The Education of the Intellect

Education and the intellect would seem to go hand in hand, yet there is much room for misunderstanding that can cause considerable harm to a child’s development. If we define intellect in a narrow sense, we can get caught in the trap of thinking we can measure intellectual achievement through standardized tests that stress memorization and the accumulation of facts. A sobering thought was recently expressed by an administrator at Peking University High School in Shanghai, the city with the highest scores in the most recent worldwide standardized testing administered by the Organization for Economic Cooperation and Development. “Test taking is damaging to students’ creativity, critical thinking skills and, in general, China’s ability to compete in the world. It can make students very narrow minded. In the 21st century, China needs the creative types its education system isn’t producing.”

An Education for Life School is dedicated to cultivating the intellect within a broader context of life skills that promote creativity, balance, and most importantly, student happiness. From the standpoint of the four Tools of Maturity that form the basis for our school, intellectual development can only reach its highest level when nurtured in conjunction with the body, feelings, and will. Simply put, physical development provides the energy for productive mental activity, sensitive feeling forms the basis for knowing which of several options to pursue, and dynamic will makes it possible to overcome obstacles that might block implementation. The four Tools working in harmony produce success and a deep sense of fulfillment.

A related imbalance is created when a premature emphasis is placed on intellectual development. There are periodic calls to teach reading to kindergarteners, algebra to 6th graders, and college level courses to high schoolers. Often this emphasis results from a lack of appreciation for other kinds of development that would not only benefit the student, but provide a solid foundation for future intellectual growth. It is not uncommon in these situations to observe kindergartners who can sound out words but lack social skills; 6th graders who can solve equations but have trouble controlling their emotions; and high schoolers earning college credit who lack the breadth of life experience to appreciate the ideas they are being exposed to.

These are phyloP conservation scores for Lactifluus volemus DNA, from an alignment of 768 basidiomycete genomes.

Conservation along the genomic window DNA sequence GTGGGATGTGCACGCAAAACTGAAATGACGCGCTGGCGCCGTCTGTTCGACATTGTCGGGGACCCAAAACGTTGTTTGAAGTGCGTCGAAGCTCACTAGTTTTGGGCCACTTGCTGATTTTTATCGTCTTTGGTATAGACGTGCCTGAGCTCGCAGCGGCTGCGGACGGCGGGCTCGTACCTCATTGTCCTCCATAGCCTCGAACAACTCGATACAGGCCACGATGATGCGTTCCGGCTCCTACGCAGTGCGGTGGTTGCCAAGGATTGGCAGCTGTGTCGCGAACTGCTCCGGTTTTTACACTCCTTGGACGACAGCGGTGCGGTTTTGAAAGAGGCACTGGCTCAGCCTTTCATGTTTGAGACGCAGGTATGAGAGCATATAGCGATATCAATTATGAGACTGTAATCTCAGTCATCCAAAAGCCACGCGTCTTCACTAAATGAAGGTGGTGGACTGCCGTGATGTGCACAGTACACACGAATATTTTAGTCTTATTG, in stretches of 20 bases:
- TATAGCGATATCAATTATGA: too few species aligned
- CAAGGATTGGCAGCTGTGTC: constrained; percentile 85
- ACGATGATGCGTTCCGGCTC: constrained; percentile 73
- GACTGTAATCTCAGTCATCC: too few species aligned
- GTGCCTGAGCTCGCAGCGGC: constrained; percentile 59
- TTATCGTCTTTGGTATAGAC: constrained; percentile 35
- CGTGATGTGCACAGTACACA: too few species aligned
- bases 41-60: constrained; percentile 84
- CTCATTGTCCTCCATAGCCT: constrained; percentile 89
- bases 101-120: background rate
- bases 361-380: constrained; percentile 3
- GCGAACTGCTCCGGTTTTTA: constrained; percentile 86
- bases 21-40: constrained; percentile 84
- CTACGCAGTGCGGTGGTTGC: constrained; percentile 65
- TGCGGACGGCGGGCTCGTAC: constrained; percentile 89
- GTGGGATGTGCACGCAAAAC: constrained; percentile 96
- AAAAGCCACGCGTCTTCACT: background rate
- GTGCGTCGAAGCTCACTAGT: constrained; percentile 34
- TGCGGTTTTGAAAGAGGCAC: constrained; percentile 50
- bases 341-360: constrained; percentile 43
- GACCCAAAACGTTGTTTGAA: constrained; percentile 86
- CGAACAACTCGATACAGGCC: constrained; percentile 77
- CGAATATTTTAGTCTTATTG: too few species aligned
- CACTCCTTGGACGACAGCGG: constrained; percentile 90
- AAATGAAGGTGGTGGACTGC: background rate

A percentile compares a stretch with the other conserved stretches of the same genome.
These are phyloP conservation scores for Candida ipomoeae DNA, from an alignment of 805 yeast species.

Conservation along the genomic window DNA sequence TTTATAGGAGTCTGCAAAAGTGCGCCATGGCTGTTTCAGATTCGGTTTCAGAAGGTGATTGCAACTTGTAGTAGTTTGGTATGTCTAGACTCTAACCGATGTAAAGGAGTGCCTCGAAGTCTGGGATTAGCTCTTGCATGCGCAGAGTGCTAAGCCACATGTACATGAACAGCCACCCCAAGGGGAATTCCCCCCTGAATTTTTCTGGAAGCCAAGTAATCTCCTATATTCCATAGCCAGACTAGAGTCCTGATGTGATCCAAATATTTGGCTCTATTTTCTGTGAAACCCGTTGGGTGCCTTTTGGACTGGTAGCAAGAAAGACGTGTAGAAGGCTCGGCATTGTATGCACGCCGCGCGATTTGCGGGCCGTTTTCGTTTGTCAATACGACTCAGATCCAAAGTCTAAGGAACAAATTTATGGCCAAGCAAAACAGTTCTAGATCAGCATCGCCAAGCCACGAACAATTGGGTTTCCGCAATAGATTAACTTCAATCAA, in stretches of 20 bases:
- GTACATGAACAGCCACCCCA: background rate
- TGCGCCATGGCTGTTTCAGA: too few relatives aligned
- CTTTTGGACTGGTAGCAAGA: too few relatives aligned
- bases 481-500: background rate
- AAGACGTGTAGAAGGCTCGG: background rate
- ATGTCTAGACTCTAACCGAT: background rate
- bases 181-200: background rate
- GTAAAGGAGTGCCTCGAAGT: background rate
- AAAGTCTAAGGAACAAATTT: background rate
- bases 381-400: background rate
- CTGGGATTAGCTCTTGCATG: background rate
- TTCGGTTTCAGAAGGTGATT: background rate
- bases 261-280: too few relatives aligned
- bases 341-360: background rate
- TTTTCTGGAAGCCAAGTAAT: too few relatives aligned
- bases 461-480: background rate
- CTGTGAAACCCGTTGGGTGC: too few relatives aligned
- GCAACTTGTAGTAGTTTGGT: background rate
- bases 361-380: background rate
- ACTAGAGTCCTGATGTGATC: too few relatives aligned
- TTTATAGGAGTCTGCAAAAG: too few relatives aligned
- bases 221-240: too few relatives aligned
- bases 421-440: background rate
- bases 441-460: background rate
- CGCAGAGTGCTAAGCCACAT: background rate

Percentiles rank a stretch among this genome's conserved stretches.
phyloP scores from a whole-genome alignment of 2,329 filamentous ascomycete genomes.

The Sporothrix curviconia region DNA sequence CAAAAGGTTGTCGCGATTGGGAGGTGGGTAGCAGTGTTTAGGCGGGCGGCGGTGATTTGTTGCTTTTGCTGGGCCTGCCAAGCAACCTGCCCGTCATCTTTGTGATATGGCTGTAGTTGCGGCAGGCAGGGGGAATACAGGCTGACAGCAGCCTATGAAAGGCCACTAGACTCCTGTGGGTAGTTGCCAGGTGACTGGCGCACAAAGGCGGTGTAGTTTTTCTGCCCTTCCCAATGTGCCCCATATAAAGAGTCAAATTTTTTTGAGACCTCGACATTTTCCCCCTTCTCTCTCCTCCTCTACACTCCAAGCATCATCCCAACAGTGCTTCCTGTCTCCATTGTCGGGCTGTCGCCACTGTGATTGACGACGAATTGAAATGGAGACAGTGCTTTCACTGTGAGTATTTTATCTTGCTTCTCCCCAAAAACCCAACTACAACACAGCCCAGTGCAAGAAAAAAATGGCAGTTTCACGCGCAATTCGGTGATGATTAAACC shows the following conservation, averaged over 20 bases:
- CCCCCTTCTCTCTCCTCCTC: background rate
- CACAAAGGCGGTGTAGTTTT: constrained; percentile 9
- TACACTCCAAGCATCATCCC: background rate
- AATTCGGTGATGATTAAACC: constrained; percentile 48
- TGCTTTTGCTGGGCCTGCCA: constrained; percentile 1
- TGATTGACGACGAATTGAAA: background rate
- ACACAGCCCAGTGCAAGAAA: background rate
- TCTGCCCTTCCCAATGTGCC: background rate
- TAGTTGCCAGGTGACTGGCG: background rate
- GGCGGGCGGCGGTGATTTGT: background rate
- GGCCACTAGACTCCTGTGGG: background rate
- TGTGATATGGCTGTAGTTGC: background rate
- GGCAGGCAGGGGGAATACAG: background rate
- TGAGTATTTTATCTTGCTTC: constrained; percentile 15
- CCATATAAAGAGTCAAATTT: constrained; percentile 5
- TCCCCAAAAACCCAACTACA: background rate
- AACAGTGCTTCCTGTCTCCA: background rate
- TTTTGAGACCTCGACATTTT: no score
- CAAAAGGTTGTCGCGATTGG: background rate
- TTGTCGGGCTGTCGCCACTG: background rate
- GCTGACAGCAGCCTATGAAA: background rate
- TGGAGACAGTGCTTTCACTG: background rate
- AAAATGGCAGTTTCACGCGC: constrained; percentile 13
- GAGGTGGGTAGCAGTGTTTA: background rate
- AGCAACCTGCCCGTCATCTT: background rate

A balanced and timely development of the intellect requires that we expand our definition of the term far beyond a simple ability to master facts. To this end our school has evolved a set of intellectual goals that include:
Reasoning: the ability to think things through clearly
Truthfulness: the alignment of thoughts & actions with truth, avoiding rationalization & lying
Tolerance: the respect and appreciation for different points of view, open-mindedness
Introspection: the ability to analyze personal behavior for appropriate motives and effects
Humor/Playfulness: the ability to find amusing and uplifting perspectives
Intellectual Curiosity: the approach to learning that asks questions and seeks answers

If we focus on this broadened definition, the ongoing flow of life experiences offers an abundance of meaningful opportunities for intellectual development. A few recent examples from our high school include: creating a script for the school play, discussing and designing a plan for improving the preschool playground, and writing a critique for an author who sought suggestions on how to present his ideas to children. This involvement in real-life situations lays the groundwork for the more abstract applications of the intellect that accompany college studies, as well as for the most refined use of all: the life-long ability to discriminate between ignorance and wisdom.

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